These reenactors will in fact be members of my own group, the Viking Age Club and Society of the Sons of Norway. We've been discussing this deal for some time, but I didn't want to announce it before I had definite confirmation.
However hard you look, however, you won't see me. My mobility problems, plus my looming study schedule in the future, make it imprudent.
Still, just so you know, these are my friends. Maybe when they're rich and famous they'll remember me.
Yale now offers a digital edition of the works of Samuel Johnson, which include this prayer recorded in 1752:
"BEFORE ANY NEW STUDY.
"NOVEMBER. Almighty God, in whose hands are all the powers of man; who givest understanding, and takest it away; who, as it seemeth good unto Thee, enlightenest the thoughts of the simple, and darkenest the meditations of the wise, be present with me in my studies and enquiries.
"Grant, O Lord, that I may not lavish away the life which Thou hast given me on useless trifles, nor waste it in vain searches after things which thou hast hidden from me.
"Enable me, by thy Holy Spirit, so to shun sloth and negligence, that every day may discharge part of the task which Thou hast allotted me; and so further with thy help that labour which, without thy help, must be ineffectual, that I may obtain, in all my undertakings, such success as will most promote thy glory, and the salvation of my own soul, for the sake of Jesus Christ. Amen." (via Thomas Kidd)
I've been keeping a secret from you. We plan, God willing, to release a new novel of mine within the near future. This is a draft of the cover, with a lovely painting by our friend Jeremiah Humphries, and cover design by our own Phil Wade.
How is this possible, you ask, when I keep complaining of having no writing time because of graduate school? Well, this is a book that's been pretty much finished for some time, except for a couple plot problems. I took my brief study hiatus this summer to work on those holes, and now I think she's ready for launch.
The novel, entitled (obviously) Death's Doors, is sort of a sequel to Wolf Time, but not what you'd call a close sequel. The location is the same, the town of Epsom, Minnesota, but a few years later, and with only a couple of the same characters showing up. In the world of Death's Doors, assisted suicide has become a constitutional right. The main character, Tom Galloway, is trying to keep his depressed daughter from exercising that right, with no help from the authorities. On top of that pressure, a stranger drops into his life -- the Viking nobleman Jarl Haakon (whom you may remember from The Year of the Warrior), who has passed through a door in time.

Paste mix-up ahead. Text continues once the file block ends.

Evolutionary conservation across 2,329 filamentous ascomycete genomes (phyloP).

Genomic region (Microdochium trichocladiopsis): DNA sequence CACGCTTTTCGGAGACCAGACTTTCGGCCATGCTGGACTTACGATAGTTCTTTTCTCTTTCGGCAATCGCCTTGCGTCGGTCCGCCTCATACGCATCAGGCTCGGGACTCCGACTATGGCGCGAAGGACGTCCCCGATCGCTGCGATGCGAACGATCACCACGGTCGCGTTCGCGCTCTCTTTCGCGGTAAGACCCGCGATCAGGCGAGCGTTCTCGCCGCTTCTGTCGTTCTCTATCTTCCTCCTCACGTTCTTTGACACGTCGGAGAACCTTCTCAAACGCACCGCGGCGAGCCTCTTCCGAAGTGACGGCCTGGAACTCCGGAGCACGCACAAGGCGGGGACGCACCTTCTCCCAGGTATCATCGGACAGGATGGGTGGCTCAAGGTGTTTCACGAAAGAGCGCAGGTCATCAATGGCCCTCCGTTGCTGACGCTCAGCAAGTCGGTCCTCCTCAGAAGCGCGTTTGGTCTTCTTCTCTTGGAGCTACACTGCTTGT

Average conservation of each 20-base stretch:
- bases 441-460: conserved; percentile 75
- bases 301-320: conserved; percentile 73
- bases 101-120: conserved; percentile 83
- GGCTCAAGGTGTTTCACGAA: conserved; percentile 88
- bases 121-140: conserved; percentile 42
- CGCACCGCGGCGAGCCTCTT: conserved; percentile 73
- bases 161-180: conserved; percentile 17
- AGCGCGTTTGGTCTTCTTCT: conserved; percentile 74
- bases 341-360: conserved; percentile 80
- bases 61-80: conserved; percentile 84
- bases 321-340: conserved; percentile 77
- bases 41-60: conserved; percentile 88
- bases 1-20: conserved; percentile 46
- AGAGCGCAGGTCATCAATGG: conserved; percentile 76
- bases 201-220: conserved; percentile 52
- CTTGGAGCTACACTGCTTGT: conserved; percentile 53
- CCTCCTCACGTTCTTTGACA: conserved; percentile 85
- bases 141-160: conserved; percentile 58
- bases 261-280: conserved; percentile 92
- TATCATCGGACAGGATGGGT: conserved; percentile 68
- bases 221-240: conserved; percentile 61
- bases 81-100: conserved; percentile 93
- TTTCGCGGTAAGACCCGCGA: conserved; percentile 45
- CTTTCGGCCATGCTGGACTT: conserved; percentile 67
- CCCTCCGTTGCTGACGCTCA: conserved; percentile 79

What we're asking of you, at this point, is just your opinion on the cover above. Phil isn't sure he's satisfied, and would appreciate your input.
Thank you for your support.
Nick Pirog’s Thomas Prescott novels are worth reading just to watch a writer learning his craft. The first book in the series, Unforeseen, is even admitted by the author, in his introduction, to be a freshman effort. Still (I’m not sure why) he offers the Kindle edition without alteration. And yet… in spite of its faults I liked it enough to read the sequels, which show considerable progress and offer many rewards.
At the start of Unforeseen, Thomas Prescott, former cop, former FBI consultant, and current criminology professor and millionaire, is living in Maine with his sister Lacy, an artist with Multiple Sclerosis, and their narcoleptic pet pug, Baxter. Thomas is recovering, physically and emotionally, from a struggle with a serial killer which ended in a fall off a cliff into the ocean. Everyone thinks the killer is dead except for Thomas. Sure enough, soon identical murders begin to occur, and all the victims are women with whom Thomas has been, or is now, associated.
The story is lively, though there are improbable elements, but the big problems are Pirog’s occasional bad diction (“The building was large, gray, and projected a cadence of death”), and a problem with the main character. Pirog’s trying to write a thriller with comic relief here, but he seems to think the formula for such a work is equal parts dramatic tension and jokes. Too many jokes, especially when innocent people are suffering, just comes off as callousness.